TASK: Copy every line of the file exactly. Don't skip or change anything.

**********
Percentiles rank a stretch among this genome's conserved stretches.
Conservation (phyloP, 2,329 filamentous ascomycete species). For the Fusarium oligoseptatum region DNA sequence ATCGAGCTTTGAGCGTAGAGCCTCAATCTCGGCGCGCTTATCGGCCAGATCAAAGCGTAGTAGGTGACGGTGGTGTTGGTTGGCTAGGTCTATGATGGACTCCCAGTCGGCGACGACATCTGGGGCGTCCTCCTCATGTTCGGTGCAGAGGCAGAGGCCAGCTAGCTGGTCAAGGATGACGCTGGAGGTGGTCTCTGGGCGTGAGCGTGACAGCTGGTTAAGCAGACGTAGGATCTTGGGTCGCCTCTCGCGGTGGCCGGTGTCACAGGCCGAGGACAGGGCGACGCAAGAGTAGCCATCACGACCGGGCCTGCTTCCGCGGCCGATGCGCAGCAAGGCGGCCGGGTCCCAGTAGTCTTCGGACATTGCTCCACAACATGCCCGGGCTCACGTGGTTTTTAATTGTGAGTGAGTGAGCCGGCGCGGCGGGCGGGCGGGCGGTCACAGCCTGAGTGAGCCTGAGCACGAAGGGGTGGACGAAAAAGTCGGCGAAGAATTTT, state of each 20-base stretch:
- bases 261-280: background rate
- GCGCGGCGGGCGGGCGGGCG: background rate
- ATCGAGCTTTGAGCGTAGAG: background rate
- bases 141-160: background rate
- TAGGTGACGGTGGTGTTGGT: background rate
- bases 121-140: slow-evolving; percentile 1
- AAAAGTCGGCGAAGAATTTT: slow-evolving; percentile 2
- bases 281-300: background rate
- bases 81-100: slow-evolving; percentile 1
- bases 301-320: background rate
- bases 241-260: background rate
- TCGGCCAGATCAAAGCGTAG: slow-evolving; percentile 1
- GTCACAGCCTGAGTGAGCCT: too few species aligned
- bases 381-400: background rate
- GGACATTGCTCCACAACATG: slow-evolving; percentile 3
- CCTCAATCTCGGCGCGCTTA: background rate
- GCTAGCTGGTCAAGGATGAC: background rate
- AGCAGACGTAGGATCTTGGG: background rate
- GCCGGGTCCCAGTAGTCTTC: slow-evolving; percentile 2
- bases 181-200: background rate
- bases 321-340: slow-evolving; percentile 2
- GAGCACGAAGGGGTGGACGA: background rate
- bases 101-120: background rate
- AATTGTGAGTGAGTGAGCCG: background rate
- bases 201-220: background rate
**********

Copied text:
Percentiles rank a stretch among this genome's conserved stretches.
Conservation (phyloP, 2,329 filamentous ascomycete species). For the Fusarium oligoseptatum region DNA sequence ATCGAGCTTTGAGCGTAGAGCCTCAATCTCGGCGCGCTTATCGGCCAGATCAAAGCGTAGTAGGTGACGGTGGTGTTGGTTGGCTAGGTCTATGATGGACTCCCAGTCGGCGACGACATCTGGGGCGTCCTCCTCATGTTCGGTGCAGAGGCAGAGGCCAGCTAGCTGGTCAAGGATGACGCTGGAGGTGGTCTCTGGGCGTGAGCGTGACAGCTGGTTAAGCAGACGTAGGATCTTGGGTCGCCTCTCGCGGTGGCCGGTGTCACAGGCCGAGGACAGGGCGACGCAAGAGTAGCCATCACGACCGGGCCTGCTTCCGCGGCCGATGCGCAGCAAGGCGGCCGGGTCCCAGTAGTCTTCGGACATTGCTCCACAACATGCCCGGGCTCACGTGGTTTTTAATTGTGAGTGAGTGAGCCGGCGCGGCGGGCGGGCGGGCGGTCACAGCCTGAGTGAGCCTGAGCACGAAGGGGTGGACGAAAAAGTCGGCGAAGAATTTT, state of each 20-base stretch:
- bases 261-280: background rate
- GCGCGGCGGGCGGGCGGGCG: background rate
- ATCGAGCTTTGAGCGTAGAG: background rate
- bases 141-160: background rate
- TAGGTGACGGTGGTGTTGGT: background rate
- bases 121-140: slow-evolving; percentile 1
- AAAAGTCGGCGAAGAATTTT: slow-evolving; percentile 2
- bases 281-300: background rate
- bases 81-100: slow-evolving; percentile 1
- bases 301-320: background rate
- bases 241-260: background rate
- TCGGCCAGATCAAAGCGTAG: slow-evolving; percentile 1
- GTCACAGCCTGAGTGAGCCT: too few species aligned
- bases 381-400: background rate
- GGACATTGCTCCACAACATG: slow-evolving; percentile 3
- CCTCAATCTCGGCGCGCTTA: background rate
- GCTAGCTGGTCAAGGATGAC: background rate
- AGCAGACGTAGGATCTTGGG: background rate
- GCCGGGTCCCAGTAGTCTTC: slow-evolving; percentile 2
- bases 181-200: background rate
- bases 321-340: slow-evolving; percentile 2
- GAGCACGAAGGGGTGGACGA: background rate
- bases 101-120: background rate
- AATTGTGAGTGAGTGAGCCG: background rate
- bases 201-220: background rate